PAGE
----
Employer’s Violation of EEOC Notice Posting Requirements May Excuse Employee’s Failure to File Charge in Timely Manner

Volume 4, Issue 11
September 9, 2005

In Mercado v. The Ritz-Carlton San Juan Hotel, Spa & Casino, 410 F.3d 41 (1st Cir. 2005), Plaintiffs Marcus Mercado and Suzanne Hebert-Jomp claimed that they experienced unlawful discrimination during their employment with the Ritz-Carlton San Juan Hotel, Spa & Casino in violation of Title VII of the Civil Rights Act of 1964 and similar Puerto Rico laws. Before filing suit under Title VII, individuals must file a charge with the Equal Employment Opportunity Commission ("EEOC") within a specified time after the alleged unlawful practices occur, which, in "deferral" states like Nevada, is 300 days after such practices. The Plaintiffs in this case failed to file their charges within the statutory period. As a result, the district court dismissed their case.

On appeal, Plaintiffs argued that the district court incorrectly refused to give them the benefit of "equitable tolling," a legal doctrine whereby a limitations period is extended for good reason. The Plaintiffs claimed not to have known of their legal right to be free from the type of discrimination that they were allegedly subjected to because their employer failed to comply with EEOC regulations requiring posting of notices advising employees of their legal rights relating to discrimination. They argued that, in view of their employer's failure to post the required notices, the period for filing charges with the EEOC did not begin to run until they received notice of their rights when they met with an attorney. The Court of Appeals for the First Circuit (which has jurisdiction over Maine, Massachusetts, New Hampshire, Puerto Rico and Rhode Island) concluded that the Plaintiffs case should not have been dismissed and sent the case back to district court for further proceedings, including factual development of issues pertaining to the issue of equitable tolling. The parties will now have an opportunity to present evidence as to whether or not the Plaintiffs had actual or constructive knowledge of their Title VII rights, whether they were diligent in pursuing those rights, the existence of any possible prejudice to the employer should the limitations period be tolled, and the employees' reasonableness in remaining ignorant of the 300-day filing period.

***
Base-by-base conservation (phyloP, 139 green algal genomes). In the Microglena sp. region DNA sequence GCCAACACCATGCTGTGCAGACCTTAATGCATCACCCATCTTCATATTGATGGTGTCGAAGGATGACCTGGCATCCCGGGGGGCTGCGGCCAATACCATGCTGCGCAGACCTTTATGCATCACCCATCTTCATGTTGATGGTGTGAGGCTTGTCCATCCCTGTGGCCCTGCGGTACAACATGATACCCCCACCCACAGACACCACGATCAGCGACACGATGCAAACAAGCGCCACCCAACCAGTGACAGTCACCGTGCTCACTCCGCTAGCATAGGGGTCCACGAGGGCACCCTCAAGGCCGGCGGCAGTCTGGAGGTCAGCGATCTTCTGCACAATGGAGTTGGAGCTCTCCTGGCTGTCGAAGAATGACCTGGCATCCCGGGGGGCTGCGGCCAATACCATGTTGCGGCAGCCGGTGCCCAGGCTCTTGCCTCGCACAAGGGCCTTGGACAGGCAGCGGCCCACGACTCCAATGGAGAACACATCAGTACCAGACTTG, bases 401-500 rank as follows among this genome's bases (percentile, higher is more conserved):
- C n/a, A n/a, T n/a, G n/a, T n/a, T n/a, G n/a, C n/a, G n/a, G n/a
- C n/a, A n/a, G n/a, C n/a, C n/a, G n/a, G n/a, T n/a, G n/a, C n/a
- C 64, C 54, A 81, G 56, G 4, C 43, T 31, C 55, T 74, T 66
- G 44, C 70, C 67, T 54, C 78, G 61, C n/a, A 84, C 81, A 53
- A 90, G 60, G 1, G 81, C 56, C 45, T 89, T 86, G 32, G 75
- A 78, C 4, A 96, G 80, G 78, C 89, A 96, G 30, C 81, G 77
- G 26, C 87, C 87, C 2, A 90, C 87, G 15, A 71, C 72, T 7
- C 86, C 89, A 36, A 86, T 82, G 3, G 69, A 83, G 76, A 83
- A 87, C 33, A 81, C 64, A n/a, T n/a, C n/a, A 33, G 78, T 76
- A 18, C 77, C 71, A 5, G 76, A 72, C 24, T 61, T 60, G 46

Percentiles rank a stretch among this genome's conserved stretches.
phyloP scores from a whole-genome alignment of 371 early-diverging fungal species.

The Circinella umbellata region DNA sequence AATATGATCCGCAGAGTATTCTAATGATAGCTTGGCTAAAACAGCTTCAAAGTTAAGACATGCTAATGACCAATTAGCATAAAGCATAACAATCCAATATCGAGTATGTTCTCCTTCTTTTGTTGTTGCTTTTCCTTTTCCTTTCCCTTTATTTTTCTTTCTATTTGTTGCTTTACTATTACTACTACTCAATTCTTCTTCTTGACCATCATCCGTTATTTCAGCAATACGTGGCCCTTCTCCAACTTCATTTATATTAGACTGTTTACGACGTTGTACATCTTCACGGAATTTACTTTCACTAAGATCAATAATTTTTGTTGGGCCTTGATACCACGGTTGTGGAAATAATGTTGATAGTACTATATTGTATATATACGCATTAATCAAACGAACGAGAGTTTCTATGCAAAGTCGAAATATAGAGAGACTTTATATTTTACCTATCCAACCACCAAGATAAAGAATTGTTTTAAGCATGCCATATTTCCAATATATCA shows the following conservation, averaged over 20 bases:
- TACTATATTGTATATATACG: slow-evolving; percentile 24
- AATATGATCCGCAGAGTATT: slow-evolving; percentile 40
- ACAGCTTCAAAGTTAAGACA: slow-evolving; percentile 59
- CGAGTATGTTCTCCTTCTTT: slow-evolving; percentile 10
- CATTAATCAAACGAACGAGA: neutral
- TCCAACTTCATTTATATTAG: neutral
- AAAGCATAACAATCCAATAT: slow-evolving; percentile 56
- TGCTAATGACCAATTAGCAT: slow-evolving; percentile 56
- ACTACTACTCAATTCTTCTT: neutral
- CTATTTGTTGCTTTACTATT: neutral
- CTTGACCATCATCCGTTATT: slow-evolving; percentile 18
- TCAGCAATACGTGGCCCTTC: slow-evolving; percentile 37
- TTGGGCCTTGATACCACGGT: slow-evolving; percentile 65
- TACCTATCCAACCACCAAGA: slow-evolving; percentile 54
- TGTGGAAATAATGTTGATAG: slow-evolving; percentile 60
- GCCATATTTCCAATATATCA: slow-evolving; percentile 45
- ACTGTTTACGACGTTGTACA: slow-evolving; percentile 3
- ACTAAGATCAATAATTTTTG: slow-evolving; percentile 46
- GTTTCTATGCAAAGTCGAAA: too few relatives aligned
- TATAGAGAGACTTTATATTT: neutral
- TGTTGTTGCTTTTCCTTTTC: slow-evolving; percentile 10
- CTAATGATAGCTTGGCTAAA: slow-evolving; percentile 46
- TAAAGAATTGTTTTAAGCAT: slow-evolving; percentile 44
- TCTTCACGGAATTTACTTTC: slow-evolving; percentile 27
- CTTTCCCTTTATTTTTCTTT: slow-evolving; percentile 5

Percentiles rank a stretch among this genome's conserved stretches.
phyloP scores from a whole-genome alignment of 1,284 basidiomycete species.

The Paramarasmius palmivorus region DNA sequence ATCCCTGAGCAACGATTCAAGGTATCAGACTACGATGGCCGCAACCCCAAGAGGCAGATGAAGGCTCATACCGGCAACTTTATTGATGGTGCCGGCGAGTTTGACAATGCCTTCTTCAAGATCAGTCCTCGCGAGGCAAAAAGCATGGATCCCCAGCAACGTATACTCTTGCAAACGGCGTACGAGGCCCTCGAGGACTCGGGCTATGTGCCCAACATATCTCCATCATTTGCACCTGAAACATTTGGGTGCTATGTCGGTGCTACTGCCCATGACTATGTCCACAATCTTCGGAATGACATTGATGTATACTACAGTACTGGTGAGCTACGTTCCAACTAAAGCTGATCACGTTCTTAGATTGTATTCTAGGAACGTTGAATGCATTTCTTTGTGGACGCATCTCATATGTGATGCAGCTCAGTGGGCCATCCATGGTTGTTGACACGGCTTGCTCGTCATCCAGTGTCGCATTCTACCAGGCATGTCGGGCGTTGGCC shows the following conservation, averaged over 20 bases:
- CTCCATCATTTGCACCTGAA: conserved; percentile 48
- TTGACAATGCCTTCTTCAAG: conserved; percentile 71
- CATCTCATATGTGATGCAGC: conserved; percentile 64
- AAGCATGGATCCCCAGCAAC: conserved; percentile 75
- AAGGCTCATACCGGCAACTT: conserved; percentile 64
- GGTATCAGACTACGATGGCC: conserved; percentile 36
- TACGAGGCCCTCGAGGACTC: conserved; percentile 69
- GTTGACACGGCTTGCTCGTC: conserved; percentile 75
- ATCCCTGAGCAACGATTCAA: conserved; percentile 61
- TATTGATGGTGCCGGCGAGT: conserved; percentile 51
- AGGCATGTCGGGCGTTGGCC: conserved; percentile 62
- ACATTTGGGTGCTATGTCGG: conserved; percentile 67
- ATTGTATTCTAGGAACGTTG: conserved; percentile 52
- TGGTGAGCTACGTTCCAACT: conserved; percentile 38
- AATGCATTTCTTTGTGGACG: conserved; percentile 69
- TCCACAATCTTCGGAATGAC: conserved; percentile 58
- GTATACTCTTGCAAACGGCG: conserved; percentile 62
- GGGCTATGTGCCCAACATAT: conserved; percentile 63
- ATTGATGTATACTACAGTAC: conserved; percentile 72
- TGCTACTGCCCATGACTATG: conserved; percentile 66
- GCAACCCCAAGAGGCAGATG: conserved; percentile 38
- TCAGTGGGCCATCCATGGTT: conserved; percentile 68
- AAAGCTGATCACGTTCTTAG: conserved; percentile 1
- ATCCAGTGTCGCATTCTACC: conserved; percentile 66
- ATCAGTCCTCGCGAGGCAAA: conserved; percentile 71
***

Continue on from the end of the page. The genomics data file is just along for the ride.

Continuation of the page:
While the First Circuit Court's decision is not controlling in this jurisdiction, it underscores the importance of posting proper notices describing the federal laws which prohibit discrimination. For more information on the EEOC's notice posting requirements or to order posters containing the requisite information in a variety of languages, please visit the EEOC's website at

The full decision of the First Circuit Court in Mercado v. The Ritz-Carlton San Juan Hotel, Spa & Casino is available at:

KZA Employer Report articles are for general information only; they are not intended and should not be construed to be legal advice. Reading or replying to such articles does not establish an attorney-client relationship. In addition, because the subject matters and applicable laws discussed in Employer Report articles are often in a state of change and not always applicable to every type of business entity or organization, readers should consult with counsel before making decisions based on the same.